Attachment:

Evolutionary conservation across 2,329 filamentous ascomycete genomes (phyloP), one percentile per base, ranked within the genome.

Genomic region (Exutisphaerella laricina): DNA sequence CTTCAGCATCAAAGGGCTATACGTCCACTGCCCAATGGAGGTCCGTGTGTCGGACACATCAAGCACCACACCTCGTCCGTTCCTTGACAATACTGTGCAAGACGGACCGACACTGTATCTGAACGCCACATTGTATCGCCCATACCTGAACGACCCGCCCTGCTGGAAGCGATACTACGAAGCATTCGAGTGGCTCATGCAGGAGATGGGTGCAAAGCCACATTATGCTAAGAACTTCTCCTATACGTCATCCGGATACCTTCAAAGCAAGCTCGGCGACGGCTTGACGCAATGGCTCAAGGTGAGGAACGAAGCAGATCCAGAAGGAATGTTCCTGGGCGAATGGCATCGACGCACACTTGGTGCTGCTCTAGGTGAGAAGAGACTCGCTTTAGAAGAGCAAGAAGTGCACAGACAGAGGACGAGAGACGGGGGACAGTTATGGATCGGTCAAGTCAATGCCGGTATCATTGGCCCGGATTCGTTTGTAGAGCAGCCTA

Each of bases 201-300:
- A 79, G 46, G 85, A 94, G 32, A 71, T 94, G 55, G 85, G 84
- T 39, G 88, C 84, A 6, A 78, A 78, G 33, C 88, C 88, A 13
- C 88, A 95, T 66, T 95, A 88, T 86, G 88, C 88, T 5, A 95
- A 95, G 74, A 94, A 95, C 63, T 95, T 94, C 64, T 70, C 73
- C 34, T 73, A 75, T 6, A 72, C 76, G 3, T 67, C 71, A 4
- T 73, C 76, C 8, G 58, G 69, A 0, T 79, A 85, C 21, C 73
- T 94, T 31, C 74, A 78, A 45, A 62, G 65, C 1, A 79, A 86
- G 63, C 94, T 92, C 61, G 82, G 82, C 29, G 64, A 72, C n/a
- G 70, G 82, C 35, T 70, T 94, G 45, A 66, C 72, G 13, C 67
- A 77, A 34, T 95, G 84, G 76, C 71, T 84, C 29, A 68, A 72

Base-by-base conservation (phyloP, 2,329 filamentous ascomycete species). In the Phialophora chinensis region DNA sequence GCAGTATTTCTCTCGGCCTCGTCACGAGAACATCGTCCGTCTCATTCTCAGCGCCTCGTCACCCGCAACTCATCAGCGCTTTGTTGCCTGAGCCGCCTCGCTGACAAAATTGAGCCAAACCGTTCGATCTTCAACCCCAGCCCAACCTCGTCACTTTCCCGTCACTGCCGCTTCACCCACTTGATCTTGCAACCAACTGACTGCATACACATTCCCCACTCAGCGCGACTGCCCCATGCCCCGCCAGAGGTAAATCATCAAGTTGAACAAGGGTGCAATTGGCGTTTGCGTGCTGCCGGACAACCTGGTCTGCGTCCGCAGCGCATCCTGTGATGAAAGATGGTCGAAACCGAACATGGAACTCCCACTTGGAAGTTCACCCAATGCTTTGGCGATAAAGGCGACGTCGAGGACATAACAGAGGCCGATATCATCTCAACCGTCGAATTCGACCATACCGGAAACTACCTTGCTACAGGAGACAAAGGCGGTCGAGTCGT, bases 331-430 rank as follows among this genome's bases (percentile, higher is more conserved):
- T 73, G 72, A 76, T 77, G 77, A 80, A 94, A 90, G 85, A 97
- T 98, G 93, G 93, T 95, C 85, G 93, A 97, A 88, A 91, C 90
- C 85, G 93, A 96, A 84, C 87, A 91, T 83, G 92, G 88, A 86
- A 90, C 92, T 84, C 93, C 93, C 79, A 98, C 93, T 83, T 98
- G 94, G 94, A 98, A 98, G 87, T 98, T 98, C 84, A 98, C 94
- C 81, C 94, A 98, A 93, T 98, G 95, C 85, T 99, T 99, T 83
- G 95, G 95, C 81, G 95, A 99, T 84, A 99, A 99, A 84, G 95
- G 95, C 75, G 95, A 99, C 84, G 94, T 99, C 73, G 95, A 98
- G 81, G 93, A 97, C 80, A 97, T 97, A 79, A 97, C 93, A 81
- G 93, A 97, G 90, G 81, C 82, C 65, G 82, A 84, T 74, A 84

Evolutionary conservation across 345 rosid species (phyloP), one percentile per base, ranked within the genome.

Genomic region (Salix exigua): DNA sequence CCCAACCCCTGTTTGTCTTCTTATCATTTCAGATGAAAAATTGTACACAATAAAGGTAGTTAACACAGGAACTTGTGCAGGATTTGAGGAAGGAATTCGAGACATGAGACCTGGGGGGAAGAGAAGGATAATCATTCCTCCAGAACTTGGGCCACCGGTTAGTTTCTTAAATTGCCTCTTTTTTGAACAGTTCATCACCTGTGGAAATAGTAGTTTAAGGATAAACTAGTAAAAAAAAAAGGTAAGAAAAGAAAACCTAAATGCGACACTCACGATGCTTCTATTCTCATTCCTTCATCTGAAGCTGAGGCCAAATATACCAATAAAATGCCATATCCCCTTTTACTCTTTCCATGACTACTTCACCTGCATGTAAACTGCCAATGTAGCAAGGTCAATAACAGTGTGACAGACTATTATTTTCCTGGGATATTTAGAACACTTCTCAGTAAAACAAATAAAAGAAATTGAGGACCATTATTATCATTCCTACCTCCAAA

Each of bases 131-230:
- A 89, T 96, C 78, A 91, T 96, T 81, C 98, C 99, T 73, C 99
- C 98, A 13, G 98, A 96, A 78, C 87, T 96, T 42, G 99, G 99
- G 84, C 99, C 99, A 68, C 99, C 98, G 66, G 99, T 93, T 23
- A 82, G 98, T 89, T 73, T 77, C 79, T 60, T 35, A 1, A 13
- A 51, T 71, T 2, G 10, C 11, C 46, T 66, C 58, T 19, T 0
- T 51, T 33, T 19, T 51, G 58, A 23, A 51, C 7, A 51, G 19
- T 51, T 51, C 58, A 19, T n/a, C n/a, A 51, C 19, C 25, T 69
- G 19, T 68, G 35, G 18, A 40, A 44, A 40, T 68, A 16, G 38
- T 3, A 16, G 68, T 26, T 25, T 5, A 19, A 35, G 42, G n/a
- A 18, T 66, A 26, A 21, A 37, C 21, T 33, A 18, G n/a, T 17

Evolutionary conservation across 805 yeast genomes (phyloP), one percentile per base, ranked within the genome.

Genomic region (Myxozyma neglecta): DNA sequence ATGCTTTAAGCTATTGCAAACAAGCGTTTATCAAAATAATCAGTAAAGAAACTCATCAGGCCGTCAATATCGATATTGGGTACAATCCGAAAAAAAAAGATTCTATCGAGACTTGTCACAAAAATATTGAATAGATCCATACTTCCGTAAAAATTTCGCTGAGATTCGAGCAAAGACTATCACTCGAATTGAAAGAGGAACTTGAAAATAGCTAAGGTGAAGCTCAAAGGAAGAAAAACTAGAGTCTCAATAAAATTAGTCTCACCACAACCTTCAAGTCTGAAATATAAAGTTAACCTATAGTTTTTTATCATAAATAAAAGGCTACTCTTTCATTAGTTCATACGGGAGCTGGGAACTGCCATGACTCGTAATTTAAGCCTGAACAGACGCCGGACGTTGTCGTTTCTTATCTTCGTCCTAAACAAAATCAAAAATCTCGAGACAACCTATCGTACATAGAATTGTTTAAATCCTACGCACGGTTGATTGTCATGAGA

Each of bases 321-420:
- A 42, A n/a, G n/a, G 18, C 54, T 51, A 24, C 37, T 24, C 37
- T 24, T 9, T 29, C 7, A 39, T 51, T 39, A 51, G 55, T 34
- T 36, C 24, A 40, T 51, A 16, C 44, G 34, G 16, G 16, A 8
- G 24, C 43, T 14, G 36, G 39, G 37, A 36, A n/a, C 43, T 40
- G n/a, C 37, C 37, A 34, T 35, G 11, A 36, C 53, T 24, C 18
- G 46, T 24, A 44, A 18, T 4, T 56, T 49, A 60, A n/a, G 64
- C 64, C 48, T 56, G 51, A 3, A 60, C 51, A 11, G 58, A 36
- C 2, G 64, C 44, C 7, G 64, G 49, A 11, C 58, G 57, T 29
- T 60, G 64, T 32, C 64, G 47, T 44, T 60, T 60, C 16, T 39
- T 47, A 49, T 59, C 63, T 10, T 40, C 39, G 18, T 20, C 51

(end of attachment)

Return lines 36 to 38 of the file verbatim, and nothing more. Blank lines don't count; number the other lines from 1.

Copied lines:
- T 3, A 16, G 68, T 26, T 25, T 5, A 19, A 35, G 42, G n/a
- A 18, T 66, A 26, A 21, A 37, C 21, T 33, A 18, G n/a, T 17

Evolutionary conservation across 805 yeast genomes (phyloP), one percentile per base, ranked within the genome.